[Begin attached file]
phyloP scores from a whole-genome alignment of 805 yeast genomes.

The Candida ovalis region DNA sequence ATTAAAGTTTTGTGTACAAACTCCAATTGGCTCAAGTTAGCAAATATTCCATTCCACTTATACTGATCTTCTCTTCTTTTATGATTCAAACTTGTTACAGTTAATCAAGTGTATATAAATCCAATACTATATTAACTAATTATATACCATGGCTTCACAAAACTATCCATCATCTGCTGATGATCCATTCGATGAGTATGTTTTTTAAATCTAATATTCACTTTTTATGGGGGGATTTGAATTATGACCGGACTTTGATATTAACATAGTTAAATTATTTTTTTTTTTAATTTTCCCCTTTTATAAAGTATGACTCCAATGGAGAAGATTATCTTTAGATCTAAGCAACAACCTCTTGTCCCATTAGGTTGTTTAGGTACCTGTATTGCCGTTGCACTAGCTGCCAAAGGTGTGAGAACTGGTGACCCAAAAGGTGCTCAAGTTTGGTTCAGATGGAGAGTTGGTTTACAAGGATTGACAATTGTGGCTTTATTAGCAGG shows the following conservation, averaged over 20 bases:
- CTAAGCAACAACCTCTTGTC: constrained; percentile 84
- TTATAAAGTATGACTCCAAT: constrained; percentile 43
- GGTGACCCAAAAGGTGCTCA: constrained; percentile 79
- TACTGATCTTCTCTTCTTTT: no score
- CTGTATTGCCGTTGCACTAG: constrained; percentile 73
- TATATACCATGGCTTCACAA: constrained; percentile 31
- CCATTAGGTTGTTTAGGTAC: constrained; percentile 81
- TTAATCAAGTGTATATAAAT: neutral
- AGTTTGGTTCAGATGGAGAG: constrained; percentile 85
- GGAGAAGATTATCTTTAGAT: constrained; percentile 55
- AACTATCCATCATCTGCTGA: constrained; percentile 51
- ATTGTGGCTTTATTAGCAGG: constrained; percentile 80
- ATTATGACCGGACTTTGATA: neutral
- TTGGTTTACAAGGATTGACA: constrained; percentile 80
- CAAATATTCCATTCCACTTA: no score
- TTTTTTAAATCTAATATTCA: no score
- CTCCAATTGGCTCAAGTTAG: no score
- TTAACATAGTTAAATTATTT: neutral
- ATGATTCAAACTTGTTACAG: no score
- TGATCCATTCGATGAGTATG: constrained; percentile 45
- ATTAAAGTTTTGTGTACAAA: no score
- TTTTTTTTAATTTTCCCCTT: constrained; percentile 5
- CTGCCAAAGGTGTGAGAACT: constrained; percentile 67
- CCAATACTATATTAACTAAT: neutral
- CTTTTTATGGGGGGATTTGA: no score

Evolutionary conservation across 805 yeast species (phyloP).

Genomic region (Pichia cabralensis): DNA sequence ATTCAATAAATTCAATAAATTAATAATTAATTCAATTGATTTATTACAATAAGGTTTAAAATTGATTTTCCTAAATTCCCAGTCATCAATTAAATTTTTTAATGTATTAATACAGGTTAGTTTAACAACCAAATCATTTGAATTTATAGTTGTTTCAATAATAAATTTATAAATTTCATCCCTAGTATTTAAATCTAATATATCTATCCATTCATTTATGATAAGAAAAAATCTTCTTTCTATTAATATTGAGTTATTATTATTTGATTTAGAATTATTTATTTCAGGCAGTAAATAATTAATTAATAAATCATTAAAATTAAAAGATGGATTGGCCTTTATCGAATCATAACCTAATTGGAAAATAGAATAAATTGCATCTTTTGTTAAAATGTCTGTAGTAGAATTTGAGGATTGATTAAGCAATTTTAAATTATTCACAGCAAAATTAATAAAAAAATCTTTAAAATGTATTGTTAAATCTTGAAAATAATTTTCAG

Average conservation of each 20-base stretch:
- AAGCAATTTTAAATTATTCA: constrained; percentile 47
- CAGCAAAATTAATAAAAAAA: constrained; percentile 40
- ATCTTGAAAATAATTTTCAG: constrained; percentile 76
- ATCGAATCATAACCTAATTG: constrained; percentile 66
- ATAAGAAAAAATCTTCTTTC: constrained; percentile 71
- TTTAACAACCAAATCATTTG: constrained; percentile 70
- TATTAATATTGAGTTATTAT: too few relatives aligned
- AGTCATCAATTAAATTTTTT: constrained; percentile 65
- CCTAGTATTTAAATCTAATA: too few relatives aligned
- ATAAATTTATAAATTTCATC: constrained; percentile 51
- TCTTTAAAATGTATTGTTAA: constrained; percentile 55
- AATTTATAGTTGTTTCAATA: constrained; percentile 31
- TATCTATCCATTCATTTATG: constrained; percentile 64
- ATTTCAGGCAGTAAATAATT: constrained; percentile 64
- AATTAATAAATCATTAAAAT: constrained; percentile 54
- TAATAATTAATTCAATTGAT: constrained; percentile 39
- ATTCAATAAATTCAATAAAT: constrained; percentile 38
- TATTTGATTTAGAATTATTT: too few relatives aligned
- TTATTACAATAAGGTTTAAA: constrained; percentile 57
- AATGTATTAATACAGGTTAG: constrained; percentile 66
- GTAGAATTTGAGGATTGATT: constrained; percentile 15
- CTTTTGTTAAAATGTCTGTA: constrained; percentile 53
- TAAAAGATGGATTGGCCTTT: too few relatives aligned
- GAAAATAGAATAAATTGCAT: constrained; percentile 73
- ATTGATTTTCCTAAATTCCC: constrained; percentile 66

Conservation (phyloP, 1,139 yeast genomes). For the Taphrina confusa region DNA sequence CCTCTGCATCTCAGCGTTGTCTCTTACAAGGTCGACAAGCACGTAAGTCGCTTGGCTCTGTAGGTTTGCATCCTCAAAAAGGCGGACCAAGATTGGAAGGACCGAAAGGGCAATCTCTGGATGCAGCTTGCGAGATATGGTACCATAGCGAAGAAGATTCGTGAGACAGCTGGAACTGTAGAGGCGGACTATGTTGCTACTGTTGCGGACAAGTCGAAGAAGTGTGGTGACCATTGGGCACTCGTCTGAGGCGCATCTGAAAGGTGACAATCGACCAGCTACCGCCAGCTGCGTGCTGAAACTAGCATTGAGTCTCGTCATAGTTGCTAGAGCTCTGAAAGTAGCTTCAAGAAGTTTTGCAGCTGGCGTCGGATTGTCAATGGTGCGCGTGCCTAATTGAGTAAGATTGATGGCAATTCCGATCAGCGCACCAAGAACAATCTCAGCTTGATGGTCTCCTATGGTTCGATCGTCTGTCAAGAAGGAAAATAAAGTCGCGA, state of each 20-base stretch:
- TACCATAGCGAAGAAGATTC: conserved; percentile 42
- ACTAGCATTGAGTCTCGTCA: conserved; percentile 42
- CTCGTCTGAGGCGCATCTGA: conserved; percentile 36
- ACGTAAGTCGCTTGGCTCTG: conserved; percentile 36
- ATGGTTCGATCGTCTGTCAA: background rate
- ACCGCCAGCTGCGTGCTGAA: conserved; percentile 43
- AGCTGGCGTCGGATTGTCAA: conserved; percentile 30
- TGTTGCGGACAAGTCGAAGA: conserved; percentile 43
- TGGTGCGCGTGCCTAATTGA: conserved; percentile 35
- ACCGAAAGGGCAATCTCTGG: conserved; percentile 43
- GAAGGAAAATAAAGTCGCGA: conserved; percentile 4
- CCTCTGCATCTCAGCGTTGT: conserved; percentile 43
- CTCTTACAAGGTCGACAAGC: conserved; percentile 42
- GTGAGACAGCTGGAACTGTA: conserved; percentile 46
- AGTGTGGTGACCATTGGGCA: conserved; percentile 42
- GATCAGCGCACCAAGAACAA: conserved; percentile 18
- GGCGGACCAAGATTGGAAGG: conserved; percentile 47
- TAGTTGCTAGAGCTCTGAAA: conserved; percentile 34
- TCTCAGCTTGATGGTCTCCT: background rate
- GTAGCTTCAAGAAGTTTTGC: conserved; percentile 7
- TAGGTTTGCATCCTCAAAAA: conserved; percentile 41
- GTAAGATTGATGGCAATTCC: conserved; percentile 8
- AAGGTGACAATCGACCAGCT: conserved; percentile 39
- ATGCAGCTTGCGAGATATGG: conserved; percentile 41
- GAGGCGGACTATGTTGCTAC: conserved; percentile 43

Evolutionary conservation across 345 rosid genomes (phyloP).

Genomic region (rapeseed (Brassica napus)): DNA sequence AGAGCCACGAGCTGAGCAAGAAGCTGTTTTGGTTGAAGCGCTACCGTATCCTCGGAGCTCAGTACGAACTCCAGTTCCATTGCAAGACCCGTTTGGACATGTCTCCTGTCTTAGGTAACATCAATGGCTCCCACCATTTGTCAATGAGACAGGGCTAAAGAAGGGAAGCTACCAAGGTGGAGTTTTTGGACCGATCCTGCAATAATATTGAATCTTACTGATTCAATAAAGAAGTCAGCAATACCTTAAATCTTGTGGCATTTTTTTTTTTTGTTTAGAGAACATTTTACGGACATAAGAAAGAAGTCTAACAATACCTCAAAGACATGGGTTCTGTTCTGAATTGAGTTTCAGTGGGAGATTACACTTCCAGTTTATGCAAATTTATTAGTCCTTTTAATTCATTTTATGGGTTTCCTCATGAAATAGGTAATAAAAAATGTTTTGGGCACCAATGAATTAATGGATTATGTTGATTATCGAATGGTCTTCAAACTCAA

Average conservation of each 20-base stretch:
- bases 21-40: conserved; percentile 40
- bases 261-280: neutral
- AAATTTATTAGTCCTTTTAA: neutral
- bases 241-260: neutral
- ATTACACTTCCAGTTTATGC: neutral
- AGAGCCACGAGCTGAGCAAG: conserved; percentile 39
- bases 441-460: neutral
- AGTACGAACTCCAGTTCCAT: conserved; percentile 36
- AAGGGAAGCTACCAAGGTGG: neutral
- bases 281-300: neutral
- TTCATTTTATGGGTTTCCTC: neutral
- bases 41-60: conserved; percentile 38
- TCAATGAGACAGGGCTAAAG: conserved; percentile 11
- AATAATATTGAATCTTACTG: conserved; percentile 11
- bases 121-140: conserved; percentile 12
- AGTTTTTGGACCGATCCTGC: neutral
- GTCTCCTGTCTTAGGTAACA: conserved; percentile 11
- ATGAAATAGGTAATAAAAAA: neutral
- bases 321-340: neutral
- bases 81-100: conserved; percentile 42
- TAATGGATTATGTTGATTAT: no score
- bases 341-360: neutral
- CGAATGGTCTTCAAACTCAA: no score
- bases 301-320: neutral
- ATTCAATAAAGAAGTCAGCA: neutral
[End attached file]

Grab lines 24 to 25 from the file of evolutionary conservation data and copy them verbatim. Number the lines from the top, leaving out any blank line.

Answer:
- TTTTTTTTAATTTTCCCCTT: constrained; percentile 5
- CTGCCAAAGGTGTGAGAACT: constrained; percentile 67